SXSW Austin 2024: Creators lack professionalism, ‘don’t even understand what they are really selling’


Plus: Why brands should be looking to research the people that they want to work with.

Creators need to act like professionals if they are to be taken seriously and keep up with consumer expectations, the boss of a management consultancy focused on the future of the consumer economy has told SXSW Austin.

What a majority of creators miss currently is professionalism. A lot of these brands are used to dealing with places like Barstool Sports, which are very trained and professional teams, they’re able to sell their media,” Sommersa’s Giacomo Zacchia said in a panel on the future of food media.

“What we’re going to start to see is, as creators recognise, hey, I’m not only an actor. They will add different levels of sophistication into these brands. In full candour, a lot of creators don’t even understand what they are really selling. They actually control their distribution, and they get really reliable numbers.”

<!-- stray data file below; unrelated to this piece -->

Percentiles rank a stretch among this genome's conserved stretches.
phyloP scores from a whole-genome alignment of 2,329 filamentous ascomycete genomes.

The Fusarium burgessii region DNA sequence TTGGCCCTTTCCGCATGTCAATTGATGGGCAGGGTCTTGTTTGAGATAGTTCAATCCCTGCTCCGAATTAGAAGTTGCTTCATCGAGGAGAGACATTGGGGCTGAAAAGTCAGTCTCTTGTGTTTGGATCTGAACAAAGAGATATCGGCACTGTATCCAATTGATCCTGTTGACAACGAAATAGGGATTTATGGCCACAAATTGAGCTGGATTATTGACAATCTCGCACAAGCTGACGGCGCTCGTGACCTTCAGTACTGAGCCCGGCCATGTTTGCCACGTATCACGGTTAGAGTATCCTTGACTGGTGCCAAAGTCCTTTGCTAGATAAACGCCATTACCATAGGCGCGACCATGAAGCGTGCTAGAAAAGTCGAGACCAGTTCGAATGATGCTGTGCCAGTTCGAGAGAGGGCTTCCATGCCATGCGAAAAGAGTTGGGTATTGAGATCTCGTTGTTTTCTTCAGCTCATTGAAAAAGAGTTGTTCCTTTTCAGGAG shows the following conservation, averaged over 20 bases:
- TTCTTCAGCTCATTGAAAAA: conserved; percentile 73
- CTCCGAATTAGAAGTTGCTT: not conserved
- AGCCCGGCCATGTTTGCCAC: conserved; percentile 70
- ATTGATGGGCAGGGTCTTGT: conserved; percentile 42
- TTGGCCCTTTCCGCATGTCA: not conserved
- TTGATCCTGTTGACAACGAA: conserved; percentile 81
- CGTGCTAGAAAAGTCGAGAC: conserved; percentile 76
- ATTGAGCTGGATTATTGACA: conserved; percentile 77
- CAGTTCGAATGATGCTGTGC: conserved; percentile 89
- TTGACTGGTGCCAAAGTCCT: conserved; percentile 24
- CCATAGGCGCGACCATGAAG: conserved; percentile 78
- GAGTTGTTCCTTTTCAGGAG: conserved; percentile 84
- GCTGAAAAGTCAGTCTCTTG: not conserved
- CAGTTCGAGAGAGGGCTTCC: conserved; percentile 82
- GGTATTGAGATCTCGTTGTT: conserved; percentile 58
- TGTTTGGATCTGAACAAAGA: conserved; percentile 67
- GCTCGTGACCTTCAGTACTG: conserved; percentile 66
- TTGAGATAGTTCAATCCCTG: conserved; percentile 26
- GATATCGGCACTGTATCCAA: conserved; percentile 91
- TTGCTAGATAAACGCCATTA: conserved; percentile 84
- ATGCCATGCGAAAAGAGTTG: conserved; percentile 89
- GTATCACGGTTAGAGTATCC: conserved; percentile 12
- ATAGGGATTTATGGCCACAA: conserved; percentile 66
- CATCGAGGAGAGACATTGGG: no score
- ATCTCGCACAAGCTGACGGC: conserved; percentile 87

Zacchia was joined by JW Entertainment’s Joshua Weissman in a back and forth on how both brands and creators need to improve how they approach partnerships in the food media space. 

Zacchia added that some people have a misperception of how content is consumed, pointing to some major shifting trends in YouTube users.

“The majority of YouTube’s watch time now is coming from TV. The people who are dominant now in long form as opposed to short form are really killing it. If you don’t have a philosophy, it’s just not going to work. ”

While production quality has never been more important, Weissman told the SXSW crowd that brands need to do a better job of researching which creators they work with before forming brand partnerships.

“From an executional standpoint, brands should be looking to research the people that they want to work with. If you really want to build a real customer base, rather than one off purchases, you should be looking for different creators that have that authority, trust and respect and figure out what that looks like.

“I’m sure we all know about Mr. Beast, he has massive numbers, 200 million views a video. If someone could come in with a quarter, or even 10%, of that audience size, they might be able to develop a CPG business that produces bigger numbers than his just because of the dedication of that audience.

“It’s not always about the size. You could either go really wide and super shallow, or you can go a little less wider, which oftentimes is more powerful. The bigger businesses out there tend to be tend to have both.”

See Also: SXSW Sydney returns inviting session applications for 2024

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